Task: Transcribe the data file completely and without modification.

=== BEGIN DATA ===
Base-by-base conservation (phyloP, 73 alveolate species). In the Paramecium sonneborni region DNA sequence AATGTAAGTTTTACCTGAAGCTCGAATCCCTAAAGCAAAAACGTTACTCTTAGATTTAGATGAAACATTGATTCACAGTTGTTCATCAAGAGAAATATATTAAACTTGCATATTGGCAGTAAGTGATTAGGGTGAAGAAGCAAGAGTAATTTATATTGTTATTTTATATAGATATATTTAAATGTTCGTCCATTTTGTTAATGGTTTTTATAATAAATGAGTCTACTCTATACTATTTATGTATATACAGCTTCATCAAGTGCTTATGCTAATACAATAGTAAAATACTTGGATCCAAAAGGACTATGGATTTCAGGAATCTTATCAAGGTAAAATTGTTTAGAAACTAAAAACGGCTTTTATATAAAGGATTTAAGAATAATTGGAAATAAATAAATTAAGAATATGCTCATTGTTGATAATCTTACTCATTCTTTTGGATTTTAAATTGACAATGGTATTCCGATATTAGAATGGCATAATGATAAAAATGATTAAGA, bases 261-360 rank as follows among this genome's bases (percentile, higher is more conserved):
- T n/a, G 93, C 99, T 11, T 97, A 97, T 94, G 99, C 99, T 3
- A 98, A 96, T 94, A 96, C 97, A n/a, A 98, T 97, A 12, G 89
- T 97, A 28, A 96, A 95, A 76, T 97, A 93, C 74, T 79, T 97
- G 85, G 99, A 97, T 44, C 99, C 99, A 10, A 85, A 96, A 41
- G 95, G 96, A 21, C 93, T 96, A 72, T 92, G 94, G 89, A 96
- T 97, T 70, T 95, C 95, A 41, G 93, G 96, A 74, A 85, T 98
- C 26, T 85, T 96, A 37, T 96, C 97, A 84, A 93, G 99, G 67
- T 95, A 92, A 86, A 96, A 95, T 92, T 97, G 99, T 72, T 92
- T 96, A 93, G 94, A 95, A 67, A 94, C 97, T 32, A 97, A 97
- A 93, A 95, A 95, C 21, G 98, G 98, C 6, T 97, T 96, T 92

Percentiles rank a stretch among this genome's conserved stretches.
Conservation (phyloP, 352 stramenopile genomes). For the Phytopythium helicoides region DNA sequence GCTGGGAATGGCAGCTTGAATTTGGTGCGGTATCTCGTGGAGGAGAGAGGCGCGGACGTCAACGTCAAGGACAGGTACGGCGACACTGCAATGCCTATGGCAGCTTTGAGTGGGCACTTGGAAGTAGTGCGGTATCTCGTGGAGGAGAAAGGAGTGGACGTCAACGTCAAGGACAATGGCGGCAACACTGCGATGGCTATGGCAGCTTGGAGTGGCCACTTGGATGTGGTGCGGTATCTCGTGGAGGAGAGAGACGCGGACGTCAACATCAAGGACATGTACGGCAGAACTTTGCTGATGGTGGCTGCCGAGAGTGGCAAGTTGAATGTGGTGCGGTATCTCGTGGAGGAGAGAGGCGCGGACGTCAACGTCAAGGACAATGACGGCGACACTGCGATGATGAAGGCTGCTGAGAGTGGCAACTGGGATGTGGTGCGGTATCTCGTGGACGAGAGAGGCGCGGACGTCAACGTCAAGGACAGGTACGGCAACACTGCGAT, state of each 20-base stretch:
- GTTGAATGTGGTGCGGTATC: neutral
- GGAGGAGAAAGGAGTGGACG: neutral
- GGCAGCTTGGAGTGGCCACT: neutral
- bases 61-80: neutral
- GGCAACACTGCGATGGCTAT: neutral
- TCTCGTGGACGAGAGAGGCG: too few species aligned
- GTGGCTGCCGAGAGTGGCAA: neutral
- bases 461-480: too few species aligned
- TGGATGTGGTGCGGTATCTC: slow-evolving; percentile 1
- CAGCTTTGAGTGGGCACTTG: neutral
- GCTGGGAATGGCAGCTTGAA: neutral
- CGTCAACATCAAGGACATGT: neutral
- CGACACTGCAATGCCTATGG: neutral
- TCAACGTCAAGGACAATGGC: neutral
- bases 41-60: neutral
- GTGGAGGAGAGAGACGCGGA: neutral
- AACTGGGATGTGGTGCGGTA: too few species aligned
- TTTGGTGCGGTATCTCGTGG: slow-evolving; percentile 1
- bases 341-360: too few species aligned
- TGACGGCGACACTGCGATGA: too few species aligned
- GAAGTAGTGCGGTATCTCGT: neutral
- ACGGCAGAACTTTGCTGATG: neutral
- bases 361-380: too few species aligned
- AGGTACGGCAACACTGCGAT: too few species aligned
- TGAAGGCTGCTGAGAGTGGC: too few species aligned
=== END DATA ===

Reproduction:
Base-by-base conservation (phyloP, 73 alveolate species). In the Paramecium sonneborni region DNA sequence AATGTAAGTTTTACCTGAAGCTCGAATCCCTAAAGCAAAAACGTTACTCTTAGATTTAGATGAAACATTGATTCACAGTTGTTCATCAAGAGAAATATATTAAACTTGCATATTGGCAGTAAGTGATTAGGGTGAAGAAGCAAGAGTAATTTATATTGTTATTTTATATAGATATATTTAAATGTTCGTCCATTTTGTTAATGGTTTTTATAATAAATGAGTCTACTCTATACTATTTATGTATATACAGCTTCATCAAGTGCTTATGCTAATACAATAGTAAAATACTTGGATCCAAAAGGACTATGGATTTCAGGAATCTTATCAAGGTAAAATTGTTTAGAAACTAAAAACGGCTTTTATATAAAGGATTTAAGAATAATTGGAAATAAATAAATTAAGAATATGCTCATTGTTGATAATCTTACTCATTCTTTTGGATTTTAAATTGACAATGGTATTCCGATATTAGAATGGCATAATGATAAAAATGATTAAGA, bases 261-360 rank as follows among this genome's bases (percentile, higher is more conserved):
- T n/a, G 93, C 99, T 11, T 97, A 97, T 94, G 99, C 99, T 3
- A 98, A 96, T 94, A 96, C 97, A n/a, A 98, T 97, A 12, G 89
- T 97, A 28, A 96, A 95, A 76, T 97, A 93, C 74, T 79, T 97
- G 85, G 99, A 97, T 44, C 99, C 99, A 10, A 85, A 96, A 41
- G 95, G 96, A 21, C 93, T 96, A 72, T 92, G 94, G 89, A 96
- T 97, T 70, T 95, C 95, A 41, G 93, G 96, A 74, A 85, T 98
- C 26, T 85, T 96, A 37, T 96, C 97, A 84, A 93, G 99, G 67
- T 95, A 92, A 86, A 96, A 95, T 92, T 97, G 99, T 72, T 92
- T 96, A 93, G 94, A 95, A 67, A 94, C 97, T 32, A 97, A 97
- A 93, A 95, A 95, C 21, G 98, G 98, C 6, T 97, T 96, T 92

Percentiles rank a stretch among this genome's conserved stretches.
Conservation (phyloP, 352 stramenopile genomes). For the Phytopythium helicoides region DNA sequence GCTGGGAATGGCAGCTTGAATTTGGTGCGGTATCTCGTGGAGGAGAGAGGCGCGGACGTCAACGTCAAGGACAGGTACGGCGACACTGCAATGCCTATGGCAGCTTTGAGTGGGCACTTGGAAGTAGTGCGGTATCTCGTGGAGGAGAAAGGAGTGGACGTCAACGTCAAGGACAATGGCGGCAACACTGCGATGGCTATGGCAGCTTGGAGTGGCCACTTGGATGTGGTGCGGTATCTCGTGGAGGAGAGAGACGCGGACGTCAACATCAAGGACATGTACGGCAGAACTTTGCTGATGGTGGCTGCCGAGAGTGGCAAGTTGAATGTGGTGCGGTATCTCGTGGAGGAGAGAGGCGCGGACGTCAACGTCAAGGACAATGACGGCGACACTGCGATGATGAAGGCTGCTGAGAGTGGCAACTGGGATGTGGTGCGGTATCTCGTGGACGAGAGAGGCGCGGACGTCAACGTCAAGGACAGGTACGGCAACACTGCGAT, state of each 20-base stretch:
- GTTGAATGTGGTGCGGTATC: neutral
- GGAGGAGAAAGGAGTGGACG: neutral
- GGCAGCTTGGAGTGGCCACT: neutral
- bases 61-80: neutral
- GGCAACACTGCGATGGCTAT: neutral
- TCTCGTGGACGAGAGAGGCG: too few species aligned
- GTGGCTGCCGAGAGTGGCAA: neutral
- bases 461-480: too few species aligned
- TGGATGTGGTGCGGTATCTC: slow-evolving; percentile 1
- CAGCTTTGAGTGGGCACTTG: neutral
- GCTGGGAATGGCAGCTTGAA: neutral
- CGTCAACATCAAGGACATGT: neutral
- CGACACTGCAATGCCTATGG: neutral
- TCAACGTCAAGGACAATGGC: neutral
- bases 41-60: neutral
- GTGGAGGAGAGAGACGCGGA: neutral
- AACTGGGATGTGGTGCGGTA: too few species aligned
- TTTGGTGCGGTATCTCGTGG: slow-evolving; percentile 1
- bases 341-360: too few species aligned
- TGACGGCGACACTGCGATGA: too few species aligned
- GAAGTAGTGCGGTATCTCGT: neutral
- ACGGCAGAACTTTGCTGATG: neutral
- bases 361-380: too few species aligned
- AGGTACGGCAACACTGCGAT: too few species aligned
- TGAAGGCTGCTGAGAGTGGC: too few species aligned